Night & Fog Prisoner: Testimony of Hans Cappelen

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Night & Fog Prisoner: Testimony of Hans Cappelen

Post by David Thompson » 02 Nov 2004 10:54

This testimony is taken from the Proceedings of the International Military Tribunal (IMT), vol. 6, pp. 278-288. The proceedings are available on-line at the Avalon Project of the Yalue University Law School at:
[The witness, Hans Cappelen, took the stand.]

THE PRESIDENT: I understand that you speak English.

M. HANS CAPPELEN (Witness): Yes, I speak English.

THE PRESIDENT: Will you take the English form of oath?


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CAPPELEN: Yes, I prefer to speak in English.

THE PRESIDENT: What is your name?

CAPPELEN: My name is Hans Cappelen.

THE PRESIDENT: Will you repeat this oath after me:

I swear that the evidence I shall give shall be the truth, the whole truth, and nothing but the truth, so help me God.

[The witness repeated the oath in English.]

THE PRESIDENT: [To the witness.] Raise your right hand and say "I swear."

CAPPELEN: I swear.

M. DUBOST: M. Cappelen, you were born 18 December 1903?


M. DUBOST: In what town?

CAPPELEN: I was born in Kvitseid, province of Telemark, Norway.

M. DUBOST: What is your profession?

CAPPELEN: I was a lawyer, but now I am a business man.

M. DUBOST: Will you tell what you know of the atrocities of the Gestapo in Norway?

CAPPELEN: My Lord, I was arrested on 29 November 1941 and taken to the Gestapo prison in Oslo, Moellergata 19. After 10 days I was interrogated by two Norwegian NS, or Nazi police agents. They started in at once to beat me with bludgeons. How long this interrogation lasted I cannot remember, but it led to nothing. So after some days I was brought to 32 Victoria Terrace.
That was the headquarters of the Gestapo in Norway. It was about 8 o'clock at night. I was brought into a fairly big room and they asked me to undress. I had to undress until I was absolutely naked. I was a little bit swollen after the first treatment I had by the Norwegian police agents, but it was not too bad.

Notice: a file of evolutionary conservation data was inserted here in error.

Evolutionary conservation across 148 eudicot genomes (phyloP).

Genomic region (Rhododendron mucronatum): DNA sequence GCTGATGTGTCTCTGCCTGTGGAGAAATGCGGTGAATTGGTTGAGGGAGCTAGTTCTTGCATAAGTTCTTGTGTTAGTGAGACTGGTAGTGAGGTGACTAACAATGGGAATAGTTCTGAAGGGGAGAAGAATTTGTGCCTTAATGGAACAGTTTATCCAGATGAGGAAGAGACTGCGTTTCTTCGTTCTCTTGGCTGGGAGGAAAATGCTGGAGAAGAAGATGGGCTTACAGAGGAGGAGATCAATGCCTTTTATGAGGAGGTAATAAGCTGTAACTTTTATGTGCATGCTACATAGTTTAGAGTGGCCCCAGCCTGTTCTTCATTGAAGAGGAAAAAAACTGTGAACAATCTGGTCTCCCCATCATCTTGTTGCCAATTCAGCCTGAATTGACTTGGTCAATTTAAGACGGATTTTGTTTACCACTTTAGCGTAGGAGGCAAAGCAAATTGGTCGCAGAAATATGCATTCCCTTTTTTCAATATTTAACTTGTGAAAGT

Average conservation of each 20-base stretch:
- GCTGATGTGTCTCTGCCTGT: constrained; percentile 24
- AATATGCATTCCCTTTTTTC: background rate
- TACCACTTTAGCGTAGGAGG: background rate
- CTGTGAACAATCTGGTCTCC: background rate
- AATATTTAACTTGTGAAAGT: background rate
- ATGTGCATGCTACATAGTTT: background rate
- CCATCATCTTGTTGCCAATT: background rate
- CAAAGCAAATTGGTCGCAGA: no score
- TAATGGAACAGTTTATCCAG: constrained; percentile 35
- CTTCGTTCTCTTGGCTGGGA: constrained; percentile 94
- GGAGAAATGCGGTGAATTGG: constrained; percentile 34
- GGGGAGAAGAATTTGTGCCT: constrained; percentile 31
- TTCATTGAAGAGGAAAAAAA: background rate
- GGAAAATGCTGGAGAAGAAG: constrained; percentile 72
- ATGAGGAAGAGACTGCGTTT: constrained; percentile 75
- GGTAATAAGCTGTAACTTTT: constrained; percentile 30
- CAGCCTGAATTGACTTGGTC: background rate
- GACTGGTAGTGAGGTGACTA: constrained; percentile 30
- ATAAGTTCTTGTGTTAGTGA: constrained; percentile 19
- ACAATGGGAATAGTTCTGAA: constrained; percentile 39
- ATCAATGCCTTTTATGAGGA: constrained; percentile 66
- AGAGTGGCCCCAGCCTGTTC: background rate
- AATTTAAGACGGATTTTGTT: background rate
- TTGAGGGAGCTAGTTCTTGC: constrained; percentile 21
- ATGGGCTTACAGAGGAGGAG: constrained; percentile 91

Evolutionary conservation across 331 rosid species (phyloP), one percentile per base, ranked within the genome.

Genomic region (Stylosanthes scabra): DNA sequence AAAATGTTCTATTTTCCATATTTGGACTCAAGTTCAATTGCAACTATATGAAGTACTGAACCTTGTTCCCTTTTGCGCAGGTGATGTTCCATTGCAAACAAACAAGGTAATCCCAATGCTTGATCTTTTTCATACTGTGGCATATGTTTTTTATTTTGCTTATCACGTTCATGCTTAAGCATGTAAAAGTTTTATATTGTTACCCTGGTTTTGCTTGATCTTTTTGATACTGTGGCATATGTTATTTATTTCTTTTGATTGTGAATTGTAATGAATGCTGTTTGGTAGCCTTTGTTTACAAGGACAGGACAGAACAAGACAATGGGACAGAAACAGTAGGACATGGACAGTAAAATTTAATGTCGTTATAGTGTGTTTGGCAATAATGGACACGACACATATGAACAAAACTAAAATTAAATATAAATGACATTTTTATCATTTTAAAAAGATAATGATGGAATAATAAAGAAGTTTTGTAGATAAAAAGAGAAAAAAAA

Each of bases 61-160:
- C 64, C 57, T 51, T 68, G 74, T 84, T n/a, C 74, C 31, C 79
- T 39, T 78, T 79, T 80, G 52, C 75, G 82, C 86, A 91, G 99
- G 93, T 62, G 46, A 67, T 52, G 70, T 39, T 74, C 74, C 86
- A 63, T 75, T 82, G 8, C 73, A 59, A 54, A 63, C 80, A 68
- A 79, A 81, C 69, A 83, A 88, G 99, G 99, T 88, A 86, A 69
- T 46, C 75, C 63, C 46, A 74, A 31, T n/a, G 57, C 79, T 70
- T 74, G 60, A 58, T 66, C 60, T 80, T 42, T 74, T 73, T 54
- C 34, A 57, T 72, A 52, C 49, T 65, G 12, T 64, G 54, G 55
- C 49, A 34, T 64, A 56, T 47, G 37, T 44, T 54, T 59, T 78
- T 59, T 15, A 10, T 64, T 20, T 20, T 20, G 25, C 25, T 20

There were present about six or eight Gestapo agents and their leader was Femer; Kriminalrat was his title. He was very angry and they started to bombard me with questions which I could not answer. So Femer ran at me and tore all the hair off my head, hair and blood were all over the floor around me. And so, all of a sudden, they all started to run at me and beat me with rubber bludgeons and iron cable-ends. That hurt me very badly and I fainted. But I was brought back to life again by their pouring ice water over me. I vomited naturally, because I was feeling very sick. But that only made them angry; and they said, "Clean up, you dirty dog!" And I had to make an attempt to clean up with my bare hands.


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In this way they carried on for a long, long time, but the interrogation led to nothing because they bombarded me with questions and asked me of persons whom I did not know or scarcely knew.

I suppose it must have been in the morning I was brought back again to the prison. I was placed in my cell and felt very sick and weak. All during the day I asked the guard if I could not have a doctor; that was the 19th. After some days -- I suppose it must have been the day before Christmas Eve 1941 -- I was again, in the night, brought to the Victoria Terrace. The same happened as last time, only this time it was very easy for me to undress because I had only a coat on me. I was swollen up from the last beating. Just like the last time, six, seven, or eight Gestapo agents were present.